Ask your minister: What did you do for Britain in the Brexit war?

Brian Monteith
Theresa May Tours The UK On The Final Day Of The Election Campaign
It is imperative that the UK has in place a coherent plan for walking away and leaving the EU without a deal (Source: Getty)

After the offer of concessions to the EU in the Prime Minister’s highly generous Florence speech, the country now approaches a key moment in the Brexit negotiations.

The EU must either recognise Britain’s hand of friendship and our willingness to find a positive agreement that both parties can live with – or it can continue to try and extract more, to the point that it becomes a bad deal the Prime Minister must walk away from.

If the EU takes the first course, the negotiations should really not be that difficult – for the UK already has all the laws and regulations in place that other countries require time to adopt.

Read more: DEBATE: Was May’s speech a positive start to unlocking the Brexit talks?

If, however, the EU takes the latter course and seeks to punish the UK, or string the negotiations out in the hope that we shall pay tens of billions when we have no moral or obligation to do so, it is imperative that the UK government has in place a coherent plan for walking away and leaving the EU without a deal.

When pushed under questioning in Florence, May admitted that in such a case she still believed “no deal is better than a bad deal”. But do all her Cabinet ministers share that view?

George Osborne caused the problem by not allowing any Treasury preparations for a Brexit vote – an act of criminal negligence that threw the government into chaos when the Leave vote came. May then needed time to get her ducks in a row – and some, like our defence posture, are clearly lame.

Hammond wanted a five year transition – but to what? Associate membership? A costly relationship worse than Norway’s with no say?

And why is the Home Office not ready? What is Amber Rudd doing with her time?

In Italy, Theresa May herself admitted that a transition period of “about two years” would be helpful in allowing the Home Office to get its house in order for new immigration procedures.

This prompts the question just what exactly is the UK government doing in preparing for Brexit – and more crucially, what plans are being prepared for the real possibility that a deal is not reached before the end of March 2019?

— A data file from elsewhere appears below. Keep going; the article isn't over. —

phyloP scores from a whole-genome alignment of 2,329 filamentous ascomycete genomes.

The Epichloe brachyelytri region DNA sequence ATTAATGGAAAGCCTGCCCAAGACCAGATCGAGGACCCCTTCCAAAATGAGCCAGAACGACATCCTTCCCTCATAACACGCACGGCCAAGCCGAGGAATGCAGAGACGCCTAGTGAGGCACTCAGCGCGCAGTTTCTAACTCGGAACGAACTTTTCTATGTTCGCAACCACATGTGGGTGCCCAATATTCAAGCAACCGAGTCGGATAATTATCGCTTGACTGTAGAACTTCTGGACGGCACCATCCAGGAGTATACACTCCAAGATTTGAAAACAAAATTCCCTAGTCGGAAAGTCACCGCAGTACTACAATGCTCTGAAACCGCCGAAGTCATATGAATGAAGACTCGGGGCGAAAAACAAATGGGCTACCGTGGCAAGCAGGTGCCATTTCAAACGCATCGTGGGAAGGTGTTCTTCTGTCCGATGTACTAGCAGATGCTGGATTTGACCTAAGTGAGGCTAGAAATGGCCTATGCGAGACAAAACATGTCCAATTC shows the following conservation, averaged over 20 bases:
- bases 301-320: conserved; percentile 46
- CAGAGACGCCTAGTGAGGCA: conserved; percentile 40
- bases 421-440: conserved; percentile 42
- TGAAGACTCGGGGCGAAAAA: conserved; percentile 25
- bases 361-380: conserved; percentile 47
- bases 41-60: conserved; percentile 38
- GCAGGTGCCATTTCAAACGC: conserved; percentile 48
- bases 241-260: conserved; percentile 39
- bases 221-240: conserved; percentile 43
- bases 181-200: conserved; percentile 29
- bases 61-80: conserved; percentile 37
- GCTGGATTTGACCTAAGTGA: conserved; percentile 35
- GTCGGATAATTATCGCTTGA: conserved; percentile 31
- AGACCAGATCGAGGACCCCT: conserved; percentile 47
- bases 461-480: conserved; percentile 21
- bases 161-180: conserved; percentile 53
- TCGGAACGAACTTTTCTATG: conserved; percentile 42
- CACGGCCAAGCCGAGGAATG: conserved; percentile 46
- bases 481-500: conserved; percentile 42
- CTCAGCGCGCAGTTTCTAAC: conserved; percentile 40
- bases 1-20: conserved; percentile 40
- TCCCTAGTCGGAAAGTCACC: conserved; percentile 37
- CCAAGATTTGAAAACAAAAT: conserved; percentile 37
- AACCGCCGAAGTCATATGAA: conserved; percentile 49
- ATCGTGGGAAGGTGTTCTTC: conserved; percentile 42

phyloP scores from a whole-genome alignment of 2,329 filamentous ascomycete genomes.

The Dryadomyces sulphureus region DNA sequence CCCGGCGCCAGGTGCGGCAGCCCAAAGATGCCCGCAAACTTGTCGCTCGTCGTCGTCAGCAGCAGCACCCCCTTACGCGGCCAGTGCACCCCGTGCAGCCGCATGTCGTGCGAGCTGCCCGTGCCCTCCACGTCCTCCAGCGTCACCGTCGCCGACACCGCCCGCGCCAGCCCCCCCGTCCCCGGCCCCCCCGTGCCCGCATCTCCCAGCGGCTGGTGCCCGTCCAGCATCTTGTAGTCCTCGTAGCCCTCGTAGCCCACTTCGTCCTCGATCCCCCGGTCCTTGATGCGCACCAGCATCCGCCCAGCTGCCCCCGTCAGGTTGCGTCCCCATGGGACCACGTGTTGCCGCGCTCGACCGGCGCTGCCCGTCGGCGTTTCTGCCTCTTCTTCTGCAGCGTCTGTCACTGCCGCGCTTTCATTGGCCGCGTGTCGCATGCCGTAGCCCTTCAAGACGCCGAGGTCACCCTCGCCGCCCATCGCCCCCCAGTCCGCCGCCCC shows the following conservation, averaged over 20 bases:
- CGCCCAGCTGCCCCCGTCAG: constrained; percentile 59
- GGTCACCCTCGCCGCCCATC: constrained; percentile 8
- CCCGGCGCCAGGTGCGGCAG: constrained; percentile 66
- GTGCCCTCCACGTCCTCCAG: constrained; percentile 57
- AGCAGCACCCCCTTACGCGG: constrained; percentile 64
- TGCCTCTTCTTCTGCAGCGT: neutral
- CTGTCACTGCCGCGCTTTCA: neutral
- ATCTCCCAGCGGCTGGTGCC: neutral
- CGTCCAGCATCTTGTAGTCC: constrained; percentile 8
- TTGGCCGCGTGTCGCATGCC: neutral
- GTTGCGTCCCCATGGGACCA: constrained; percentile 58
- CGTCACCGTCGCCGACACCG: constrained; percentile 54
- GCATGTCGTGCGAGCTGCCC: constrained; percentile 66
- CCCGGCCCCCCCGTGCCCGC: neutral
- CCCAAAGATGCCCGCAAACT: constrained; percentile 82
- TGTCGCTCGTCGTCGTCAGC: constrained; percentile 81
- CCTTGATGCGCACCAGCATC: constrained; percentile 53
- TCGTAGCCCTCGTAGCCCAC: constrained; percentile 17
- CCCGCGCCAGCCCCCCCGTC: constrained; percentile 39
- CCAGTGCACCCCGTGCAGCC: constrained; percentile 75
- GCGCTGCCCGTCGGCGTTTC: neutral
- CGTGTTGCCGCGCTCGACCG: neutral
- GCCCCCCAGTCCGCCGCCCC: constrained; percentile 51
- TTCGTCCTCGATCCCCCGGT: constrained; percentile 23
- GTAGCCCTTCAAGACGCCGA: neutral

As part of the UK’s negotiating strategy, we need to be able to back up the rhetoric about walking away from a bad deal with an ability to demonstrate we have plans which show we do not fear such a choice.

Given the past record of scaremongering from the Treasury and the sheer incompetence handling immigration in the past, there should be genuine cause for concern that some departments are neither prepared or taking the issue seriously enough.

Michael Gove of all people, environment secretary and leading figure of Vote Leave, is already giving out confusing signals about cutting a deal over fishing that suggest he has gone native.

Meanwhile, defence secretary Michael Fallon has conceded considerable ground for the sharing of military assets with the EU.

Offering a transition deal ignores the hard fact that a transition to a deal cannot be agreed until the deal is itself established.

This is why so many, myself included, consider much of the talk about transition as a stalling tactic rather a detail of the process.

While the negotiations are taking place, what is required by all those scrutinising the British government – be it the media or the various committees in the Houses of Parliament – is for each and every cabinet minister to reveal just how much work they have done in preparing for the scenarios of leaving with or without a deal, irrespective of a transition.

We need to expose Cabinet ministers to the searing white light of truth by asking what they are doing for Brexit. It is easy so long as the electoral advantage is in supporting Brexit. But the risks for confusion and national self-immolation will set in if support for Brexit is eroded in the face of constant carping and pessimism. And that is when we will see how strong or weak our political leaders are.

This is what Remainers in the establishment and in all parties are relying on. It is also why the EU does not need to make any concessions yet – its negotiators believe that over an extended period we will eat ourselves alive.

If we falter now, the UK will be humiliated, and we face worse membership terms in future than what we previously enjoyed. The City will be first in the firing line.

It makes you appreciate Churchill all the more – when Halifax and others wanted to cut a deal with Hitler during the dark days of 1940, he asked what we were all doing to ensure our country’s future.

Now, we must do the same.

Read more: Tusk tells May: Era of having cake and eating it is over

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